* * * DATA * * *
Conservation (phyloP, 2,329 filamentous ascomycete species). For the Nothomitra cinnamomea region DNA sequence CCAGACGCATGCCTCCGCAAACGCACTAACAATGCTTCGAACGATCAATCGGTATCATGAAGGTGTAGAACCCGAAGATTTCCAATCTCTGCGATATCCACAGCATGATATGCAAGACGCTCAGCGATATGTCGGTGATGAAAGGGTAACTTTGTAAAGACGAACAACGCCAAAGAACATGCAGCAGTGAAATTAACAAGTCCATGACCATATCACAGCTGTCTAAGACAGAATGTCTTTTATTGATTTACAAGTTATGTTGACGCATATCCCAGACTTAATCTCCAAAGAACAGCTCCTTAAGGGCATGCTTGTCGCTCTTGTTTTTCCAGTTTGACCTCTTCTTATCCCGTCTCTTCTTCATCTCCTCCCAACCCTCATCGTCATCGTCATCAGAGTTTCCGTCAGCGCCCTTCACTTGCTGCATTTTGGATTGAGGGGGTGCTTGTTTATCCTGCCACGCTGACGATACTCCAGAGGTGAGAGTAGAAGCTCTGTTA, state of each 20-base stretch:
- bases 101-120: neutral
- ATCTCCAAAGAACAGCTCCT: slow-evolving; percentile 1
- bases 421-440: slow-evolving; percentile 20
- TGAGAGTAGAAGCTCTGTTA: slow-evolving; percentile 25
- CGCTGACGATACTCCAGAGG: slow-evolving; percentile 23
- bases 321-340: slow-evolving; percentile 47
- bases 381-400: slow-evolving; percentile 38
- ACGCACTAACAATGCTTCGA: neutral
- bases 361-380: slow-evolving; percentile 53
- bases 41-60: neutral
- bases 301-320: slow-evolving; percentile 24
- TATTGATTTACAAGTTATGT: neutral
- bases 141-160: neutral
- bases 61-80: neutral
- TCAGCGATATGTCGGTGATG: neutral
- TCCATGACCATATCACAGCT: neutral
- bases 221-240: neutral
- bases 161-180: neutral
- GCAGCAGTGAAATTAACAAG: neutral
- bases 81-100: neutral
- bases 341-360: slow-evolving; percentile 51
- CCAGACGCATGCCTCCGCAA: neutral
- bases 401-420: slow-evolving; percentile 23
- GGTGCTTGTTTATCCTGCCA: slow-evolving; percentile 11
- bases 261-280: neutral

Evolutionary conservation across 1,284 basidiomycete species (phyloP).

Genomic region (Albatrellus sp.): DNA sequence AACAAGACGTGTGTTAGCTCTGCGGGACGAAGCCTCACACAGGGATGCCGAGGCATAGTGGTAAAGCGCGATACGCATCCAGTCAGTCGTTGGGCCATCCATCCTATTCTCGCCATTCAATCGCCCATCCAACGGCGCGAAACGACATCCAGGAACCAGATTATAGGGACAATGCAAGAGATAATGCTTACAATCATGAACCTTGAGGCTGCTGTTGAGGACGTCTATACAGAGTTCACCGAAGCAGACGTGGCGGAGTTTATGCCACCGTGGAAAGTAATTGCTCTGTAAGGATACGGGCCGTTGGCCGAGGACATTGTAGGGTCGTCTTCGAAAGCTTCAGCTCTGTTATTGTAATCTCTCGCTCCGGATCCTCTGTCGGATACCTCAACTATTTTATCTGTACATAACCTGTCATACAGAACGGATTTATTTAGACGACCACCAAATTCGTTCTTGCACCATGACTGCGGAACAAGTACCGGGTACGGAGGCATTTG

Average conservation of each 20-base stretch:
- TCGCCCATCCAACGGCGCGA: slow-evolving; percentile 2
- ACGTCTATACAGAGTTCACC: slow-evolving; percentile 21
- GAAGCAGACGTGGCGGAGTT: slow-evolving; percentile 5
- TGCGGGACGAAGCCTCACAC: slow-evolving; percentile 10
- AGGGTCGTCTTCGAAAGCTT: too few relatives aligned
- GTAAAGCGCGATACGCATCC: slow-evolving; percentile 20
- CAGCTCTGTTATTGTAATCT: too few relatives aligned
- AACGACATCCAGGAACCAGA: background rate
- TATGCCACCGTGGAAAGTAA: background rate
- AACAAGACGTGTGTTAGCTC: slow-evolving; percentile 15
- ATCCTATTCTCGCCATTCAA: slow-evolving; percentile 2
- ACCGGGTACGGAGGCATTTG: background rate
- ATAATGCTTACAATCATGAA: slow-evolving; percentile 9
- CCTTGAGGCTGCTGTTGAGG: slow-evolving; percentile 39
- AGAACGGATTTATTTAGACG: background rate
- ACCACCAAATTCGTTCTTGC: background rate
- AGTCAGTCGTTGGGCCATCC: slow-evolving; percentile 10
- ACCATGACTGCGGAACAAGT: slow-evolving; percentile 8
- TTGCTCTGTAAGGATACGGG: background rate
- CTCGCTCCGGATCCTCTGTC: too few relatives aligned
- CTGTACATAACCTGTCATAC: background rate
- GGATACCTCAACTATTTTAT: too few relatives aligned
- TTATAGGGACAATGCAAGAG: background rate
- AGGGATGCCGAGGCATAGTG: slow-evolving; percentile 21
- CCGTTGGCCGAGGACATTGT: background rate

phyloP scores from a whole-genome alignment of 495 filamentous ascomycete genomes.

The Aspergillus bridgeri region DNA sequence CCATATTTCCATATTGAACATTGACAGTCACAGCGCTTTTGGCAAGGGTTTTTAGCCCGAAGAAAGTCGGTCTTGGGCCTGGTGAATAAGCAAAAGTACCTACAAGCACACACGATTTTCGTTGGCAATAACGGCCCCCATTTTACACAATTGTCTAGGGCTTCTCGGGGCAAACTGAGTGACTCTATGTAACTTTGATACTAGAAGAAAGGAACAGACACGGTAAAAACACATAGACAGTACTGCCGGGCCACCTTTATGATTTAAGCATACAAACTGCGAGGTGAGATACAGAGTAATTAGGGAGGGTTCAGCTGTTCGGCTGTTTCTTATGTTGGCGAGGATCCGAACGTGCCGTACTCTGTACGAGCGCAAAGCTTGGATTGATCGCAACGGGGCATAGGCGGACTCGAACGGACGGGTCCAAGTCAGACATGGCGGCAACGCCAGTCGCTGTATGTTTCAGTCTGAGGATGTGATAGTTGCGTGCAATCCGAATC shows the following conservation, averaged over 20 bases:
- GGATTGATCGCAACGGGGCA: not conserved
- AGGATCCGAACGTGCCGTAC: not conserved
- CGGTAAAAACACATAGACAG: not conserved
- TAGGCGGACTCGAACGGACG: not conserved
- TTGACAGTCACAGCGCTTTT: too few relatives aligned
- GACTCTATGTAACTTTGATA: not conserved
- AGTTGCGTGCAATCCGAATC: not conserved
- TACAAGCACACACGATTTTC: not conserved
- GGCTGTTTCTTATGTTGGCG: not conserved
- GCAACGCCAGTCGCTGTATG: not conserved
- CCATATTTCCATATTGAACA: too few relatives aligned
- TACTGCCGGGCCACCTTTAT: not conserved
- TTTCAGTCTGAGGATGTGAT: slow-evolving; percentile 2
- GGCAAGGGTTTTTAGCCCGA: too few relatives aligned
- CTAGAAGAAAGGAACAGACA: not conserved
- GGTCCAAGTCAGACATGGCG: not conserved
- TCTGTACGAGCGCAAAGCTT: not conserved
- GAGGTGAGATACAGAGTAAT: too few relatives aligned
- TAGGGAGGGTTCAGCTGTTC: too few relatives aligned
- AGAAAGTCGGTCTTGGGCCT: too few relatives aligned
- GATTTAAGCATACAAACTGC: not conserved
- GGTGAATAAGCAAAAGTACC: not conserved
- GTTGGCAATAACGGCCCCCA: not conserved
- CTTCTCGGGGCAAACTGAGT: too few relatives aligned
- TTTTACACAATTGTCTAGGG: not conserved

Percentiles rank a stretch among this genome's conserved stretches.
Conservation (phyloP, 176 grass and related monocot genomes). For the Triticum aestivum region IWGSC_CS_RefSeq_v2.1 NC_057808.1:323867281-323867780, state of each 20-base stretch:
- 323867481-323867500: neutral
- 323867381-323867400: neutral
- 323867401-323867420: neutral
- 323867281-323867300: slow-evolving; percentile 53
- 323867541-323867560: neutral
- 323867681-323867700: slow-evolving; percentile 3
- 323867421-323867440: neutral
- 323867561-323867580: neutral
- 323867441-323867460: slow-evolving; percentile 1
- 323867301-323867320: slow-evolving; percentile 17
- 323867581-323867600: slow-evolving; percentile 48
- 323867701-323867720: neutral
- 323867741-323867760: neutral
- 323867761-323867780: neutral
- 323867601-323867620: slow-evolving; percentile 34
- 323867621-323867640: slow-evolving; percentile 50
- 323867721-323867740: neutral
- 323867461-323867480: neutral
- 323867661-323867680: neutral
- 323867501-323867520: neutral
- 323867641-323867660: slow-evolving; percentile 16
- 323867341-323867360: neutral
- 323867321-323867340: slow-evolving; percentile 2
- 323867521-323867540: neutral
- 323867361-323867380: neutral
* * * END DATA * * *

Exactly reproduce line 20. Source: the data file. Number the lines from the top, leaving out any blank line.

- GCAGCAGTGAAATTAACAAG: neutral